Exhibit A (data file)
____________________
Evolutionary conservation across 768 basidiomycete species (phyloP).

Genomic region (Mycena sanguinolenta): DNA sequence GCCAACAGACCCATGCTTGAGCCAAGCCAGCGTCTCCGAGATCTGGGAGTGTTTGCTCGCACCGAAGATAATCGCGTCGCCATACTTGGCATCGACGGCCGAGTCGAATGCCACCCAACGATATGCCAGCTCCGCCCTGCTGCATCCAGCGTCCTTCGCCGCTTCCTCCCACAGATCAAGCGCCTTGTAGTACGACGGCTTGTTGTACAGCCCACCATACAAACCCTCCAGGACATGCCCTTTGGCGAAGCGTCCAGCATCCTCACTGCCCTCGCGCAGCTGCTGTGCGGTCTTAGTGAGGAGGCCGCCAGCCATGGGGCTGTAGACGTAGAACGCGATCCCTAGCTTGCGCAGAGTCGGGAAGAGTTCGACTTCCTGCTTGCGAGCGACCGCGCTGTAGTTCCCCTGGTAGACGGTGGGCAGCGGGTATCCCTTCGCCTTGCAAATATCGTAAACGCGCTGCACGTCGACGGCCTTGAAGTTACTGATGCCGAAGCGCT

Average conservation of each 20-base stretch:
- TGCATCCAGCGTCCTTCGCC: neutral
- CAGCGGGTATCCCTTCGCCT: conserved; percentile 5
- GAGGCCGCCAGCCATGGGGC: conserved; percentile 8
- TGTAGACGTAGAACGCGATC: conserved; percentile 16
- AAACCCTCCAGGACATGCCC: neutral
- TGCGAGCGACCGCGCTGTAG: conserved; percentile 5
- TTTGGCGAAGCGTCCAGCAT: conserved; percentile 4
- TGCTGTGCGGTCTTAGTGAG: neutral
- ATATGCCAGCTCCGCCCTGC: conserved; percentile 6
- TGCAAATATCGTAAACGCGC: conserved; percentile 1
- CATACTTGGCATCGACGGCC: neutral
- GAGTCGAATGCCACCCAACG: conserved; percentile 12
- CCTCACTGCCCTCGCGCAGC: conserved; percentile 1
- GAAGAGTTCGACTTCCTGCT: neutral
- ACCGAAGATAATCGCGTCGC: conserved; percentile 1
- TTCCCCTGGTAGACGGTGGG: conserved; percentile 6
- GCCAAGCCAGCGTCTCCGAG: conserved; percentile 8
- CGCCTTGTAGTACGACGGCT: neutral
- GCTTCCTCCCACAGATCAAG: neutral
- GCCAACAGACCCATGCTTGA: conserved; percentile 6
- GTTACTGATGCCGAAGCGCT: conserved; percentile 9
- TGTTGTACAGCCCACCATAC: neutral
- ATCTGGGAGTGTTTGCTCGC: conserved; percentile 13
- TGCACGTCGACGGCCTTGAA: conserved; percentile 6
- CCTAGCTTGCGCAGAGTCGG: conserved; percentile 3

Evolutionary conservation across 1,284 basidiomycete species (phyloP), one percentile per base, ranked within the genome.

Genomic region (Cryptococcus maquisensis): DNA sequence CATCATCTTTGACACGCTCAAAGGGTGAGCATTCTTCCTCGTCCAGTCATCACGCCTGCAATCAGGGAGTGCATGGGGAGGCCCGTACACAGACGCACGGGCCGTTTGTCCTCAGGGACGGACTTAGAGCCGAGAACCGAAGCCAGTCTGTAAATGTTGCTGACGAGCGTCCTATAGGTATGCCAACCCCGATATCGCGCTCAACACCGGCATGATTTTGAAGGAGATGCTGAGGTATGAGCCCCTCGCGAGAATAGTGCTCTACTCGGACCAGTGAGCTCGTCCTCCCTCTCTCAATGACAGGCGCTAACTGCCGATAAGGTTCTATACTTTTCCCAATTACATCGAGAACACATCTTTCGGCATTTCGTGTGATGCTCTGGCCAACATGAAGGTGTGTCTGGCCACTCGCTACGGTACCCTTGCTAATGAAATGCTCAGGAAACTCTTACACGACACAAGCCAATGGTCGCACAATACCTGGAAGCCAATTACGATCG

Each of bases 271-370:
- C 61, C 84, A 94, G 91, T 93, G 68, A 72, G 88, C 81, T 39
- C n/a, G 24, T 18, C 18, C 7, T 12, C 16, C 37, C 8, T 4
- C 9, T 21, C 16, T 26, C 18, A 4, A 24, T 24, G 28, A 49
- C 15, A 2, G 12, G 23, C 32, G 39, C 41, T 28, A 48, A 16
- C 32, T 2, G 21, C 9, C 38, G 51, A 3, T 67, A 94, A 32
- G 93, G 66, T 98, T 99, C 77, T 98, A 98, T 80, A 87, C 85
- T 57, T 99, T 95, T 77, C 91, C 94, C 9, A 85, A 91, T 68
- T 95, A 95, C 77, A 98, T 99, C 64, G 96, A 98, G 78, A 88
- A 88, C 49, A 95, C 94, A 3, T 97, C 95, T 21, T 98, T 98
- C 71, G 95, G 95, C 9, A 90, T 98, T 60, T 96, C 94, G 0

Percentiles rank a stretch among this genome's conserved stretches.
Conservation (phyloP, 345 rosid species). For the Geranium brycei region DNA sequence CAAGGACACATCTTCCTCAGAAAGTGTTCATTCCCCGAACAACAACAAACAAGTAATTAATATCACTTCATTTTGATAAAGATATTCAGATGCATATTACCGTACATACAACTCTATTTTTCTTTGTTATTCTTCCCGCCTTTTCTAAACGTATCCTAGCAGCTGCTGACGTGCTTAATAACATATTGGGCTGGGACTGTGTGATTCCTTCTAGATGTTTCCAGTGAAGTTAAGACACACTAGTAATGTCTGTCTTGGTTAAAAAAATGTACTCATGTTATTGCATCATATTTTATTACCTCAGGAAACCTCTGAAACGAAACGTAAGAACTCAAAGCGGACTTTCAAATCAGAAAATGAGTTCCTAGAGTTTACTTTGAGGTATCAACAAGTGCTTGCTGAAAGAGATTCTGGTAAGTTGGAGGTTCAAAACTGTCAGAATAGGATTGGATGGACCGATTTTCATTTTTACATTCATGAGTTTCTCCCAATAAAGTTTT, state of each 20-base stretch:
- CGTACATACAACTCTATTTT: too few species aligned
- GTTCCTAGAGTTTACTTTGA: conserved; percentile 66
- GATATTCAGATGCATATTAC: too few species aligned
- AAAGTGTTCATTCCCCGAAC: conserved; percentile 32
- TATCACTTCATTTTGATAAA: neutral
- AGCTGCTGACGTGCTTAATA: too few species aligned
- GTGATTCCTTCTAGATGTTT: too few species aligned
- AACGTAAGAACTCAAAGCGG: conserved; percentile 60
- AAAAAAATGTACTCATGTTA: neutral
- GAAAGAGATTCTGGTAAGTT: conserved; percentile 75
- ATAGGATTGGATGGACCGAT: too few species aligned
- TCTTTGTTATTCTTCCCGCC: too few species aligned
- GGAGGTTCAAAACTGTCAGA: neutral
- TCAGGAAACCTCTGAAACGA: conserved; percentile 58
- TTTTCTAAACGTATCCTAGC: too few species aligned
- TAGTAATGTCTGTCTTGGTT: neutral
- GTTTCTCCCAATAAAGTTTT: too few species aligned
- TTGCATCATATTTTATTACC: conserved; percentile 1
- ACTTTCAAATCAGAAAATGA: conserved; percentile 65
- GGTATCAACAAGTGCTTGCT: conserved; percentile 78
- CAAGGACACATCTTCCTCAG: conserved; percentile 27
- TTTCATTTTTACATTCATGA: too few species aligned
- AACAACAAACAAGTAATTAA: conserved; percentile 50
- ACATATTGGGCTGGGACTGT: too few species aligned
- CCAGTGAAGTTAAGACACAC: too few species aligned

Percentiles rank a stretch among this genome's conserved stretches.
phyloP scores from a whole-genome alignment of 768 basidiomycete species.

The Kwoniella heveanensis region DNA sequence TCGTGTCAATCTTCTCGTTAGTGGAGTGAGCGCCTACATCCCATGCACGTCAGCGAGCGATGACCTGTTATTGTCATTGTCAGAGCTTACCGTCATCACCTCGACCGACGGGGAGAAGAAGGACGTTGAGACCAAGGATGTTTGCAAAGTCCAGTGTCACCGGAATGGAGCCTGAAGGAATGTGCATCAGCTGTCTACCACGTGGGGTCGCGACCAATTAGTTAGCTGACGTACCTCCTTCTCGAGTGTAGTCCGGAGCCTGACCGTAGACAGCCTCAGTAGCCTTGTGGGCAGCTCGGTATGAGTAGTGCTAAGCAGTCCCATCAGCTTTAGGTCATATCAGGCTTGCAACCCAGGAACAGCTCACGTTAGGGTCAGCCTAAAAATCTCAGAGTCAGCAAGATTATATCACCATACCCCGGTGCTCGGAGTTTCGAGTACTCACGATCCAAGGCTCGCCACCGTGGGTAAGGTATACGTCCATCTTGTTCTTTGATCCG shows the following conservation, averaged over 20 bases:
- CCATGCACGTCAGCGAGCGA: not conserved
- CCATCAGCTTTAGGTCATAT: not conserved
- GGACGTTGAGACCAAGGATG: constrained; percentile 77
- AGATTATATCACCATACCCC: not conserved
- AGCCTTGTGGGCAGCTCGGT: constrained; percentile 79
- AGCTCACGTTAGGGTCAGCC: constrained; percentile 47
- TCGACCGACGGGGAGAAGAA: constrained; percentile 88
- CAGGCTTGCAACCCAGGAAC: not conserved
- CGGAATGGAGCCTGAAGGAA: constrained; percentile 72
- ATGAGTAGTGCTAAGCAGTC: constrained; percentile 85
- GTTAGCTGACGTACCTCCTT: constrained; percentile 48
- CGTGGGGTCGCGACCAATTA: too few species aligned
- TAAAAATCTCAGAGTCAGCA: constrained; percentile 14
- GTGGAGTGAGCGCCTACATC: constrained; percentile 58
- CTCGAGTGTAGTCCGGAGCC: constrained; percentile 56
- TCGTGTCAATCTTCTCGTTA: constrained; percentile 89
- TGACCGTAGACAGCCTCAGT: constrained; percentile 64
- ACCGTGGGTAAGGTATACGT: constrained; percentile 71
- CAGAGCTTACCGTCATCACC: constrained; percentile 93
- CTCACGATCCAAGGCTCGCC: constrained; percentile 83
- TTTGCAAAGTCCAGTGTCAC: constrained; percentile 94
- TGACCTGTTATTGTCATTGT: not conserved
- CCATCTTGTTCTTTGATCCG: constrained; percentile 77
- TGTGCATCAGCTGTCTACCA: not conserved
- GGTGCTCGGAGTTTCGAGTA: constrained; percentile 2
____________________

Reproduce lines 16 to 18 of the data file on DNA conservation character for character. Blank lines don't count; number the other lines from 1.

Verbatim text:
- CCTCACTGCCCTCGCGCAGC: conserved; percentile 1
- GAAGAGTTCGACTTCCTGCT: neutral
- ACCGAAGATAATCGCGTCGC: conserved; percentile 1